Madame Butterfly was first performed at La Scala in Milan in 1904 and has sustained a high level of popularity. The story takes place in Nagasaki, Japan. The original plot is contemporary with Puccini’s era, but the current Jerusalem Opera rendition brings the action closer to the present, placing it in the aftermath of the obliteration of Nagasaki after the Americans dropped atomic bombs there and on Hiroshima in August 1945.
The tale centers around the marriage of American naval officer Lt. Pinkerton to a 15-year-old geisha, the title character. The lieutenant does not take the nuptials too seriously and soon abandons his young bride and returns to the United States. The teenager finds herself in a difficult position. She not only gives birth to a son, whom she cares for without the financial or emotional support of her absentee husband, but she also becomes a social outcast in Japan after taking on her husband’s religion.
For three long years Madame Butterfly steadfastly awaits her husband’s return. When he eventually shows up, he does so with his new wife by his side.
The teenager’s dreams are shattered, and a tragic end is inevitable.
“The story of this opera is very different from anything I have performed before,” says Levi- Ellentuck. “There is the history of the Japanese people and the geishas and also the story of the little boy.”
The latter provided the soprano with a hefty nonmusical challenge as well and forced her to take a step back from the emotional aspect.
“I connect very strongly with what happens with the baby. I want to have children myself some day.
It is a very difficult situation to deal with. Actually, I mainly worked on not connecting too strongly with the content of what I am going to sing. For the first month or so, when I got to the finale, I’d start to cry. It’s hard to sing that part,” she admits.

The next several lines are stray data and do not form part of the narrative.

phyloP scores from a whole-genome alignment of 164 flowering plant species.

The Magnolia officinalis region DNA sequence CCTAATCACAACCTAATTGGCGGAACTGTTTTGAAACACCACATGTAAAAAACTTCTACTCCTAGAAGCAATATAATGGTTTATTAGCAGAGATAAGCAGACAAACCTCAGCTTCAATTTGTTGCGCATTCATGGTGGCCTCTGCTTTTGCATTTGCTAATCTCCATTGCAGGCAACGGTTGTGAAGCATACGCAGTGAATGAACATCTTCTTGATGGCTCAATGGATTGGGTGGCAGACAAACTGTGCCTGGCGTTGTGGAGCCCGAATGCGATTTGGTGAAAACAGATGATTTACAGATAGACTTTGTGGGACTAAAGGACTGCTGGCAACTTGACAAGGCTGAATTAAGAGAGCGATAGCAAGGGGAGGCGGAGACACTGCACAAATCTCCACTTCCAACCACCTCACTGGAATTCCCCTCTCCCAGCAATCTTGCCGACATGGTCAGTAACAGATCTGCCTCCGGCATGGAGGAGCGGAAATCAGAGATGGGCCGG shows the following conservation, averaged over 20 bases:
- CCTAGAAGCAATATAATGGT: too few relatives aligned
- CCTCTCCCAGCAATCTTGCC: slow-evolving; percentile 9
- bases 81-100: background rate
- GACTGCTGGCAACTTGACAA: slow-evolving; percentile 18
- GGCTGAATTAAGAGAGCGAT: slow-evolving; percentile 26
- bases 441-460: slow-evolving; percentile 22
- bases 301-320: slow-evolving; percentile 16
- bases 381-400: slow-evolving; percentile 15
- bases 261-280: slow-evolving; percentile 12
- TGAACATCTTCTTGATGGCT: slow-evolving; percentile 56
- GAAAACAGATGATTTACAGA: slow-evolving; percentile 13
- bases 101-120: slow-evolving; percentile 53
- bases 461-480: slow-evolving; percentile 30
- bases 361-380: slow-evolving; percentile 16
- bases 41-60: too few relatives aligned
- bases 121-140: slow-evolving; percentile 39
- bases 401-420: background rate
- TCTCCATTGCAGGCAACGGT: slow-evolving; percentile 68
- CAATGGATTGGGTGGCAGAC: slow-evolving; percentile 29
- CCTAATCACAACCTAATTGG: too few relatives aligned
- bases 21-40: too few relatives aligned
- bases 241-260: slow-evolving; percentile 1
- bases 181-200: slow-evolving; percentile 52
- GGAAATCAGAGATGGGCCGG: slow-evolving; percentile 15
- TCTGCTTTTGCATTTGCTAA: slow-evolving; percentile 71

That must be quite a challenge. Anyone who has ever attended an opera performance, even the more comic ones, knows there is almost always an emotional outpouring. Levi-Ellentuck says she was given a good tip by her American voice coach about how to convey powerful feelings without being swept away herself.
“She said I should move the audience without being moved myself,” says the soprano. “She said I had to teach people how to feel what I needed to feel, what I felt in the past, and what they should feel.”
Madame Butterfly also offers a portent of the post-modern global village and highlights an encounter between highly contrasting cultures.
That will come across in the production’s set and costume designs.
For Levi-Ellentuck, the Jerusalem Opera production has been quite a formative experience.
“Butterfly is optimistic the whole time, and she never wavers in the three years she awaits her husband’s return,” she says. “It is only when she sees Pinkerton with his wife that she realizes that things are not going to work out the way she had dreamt. I am an optimistic person, so I had to do some work with myself to take that on board.”
‘Madame Butterfly’ will be performed on December 28 at the Ashdod Center for the Performing Arts; and December 31 and January 2 at the Jerusalem Theatre. For tickets and more information: *6226 and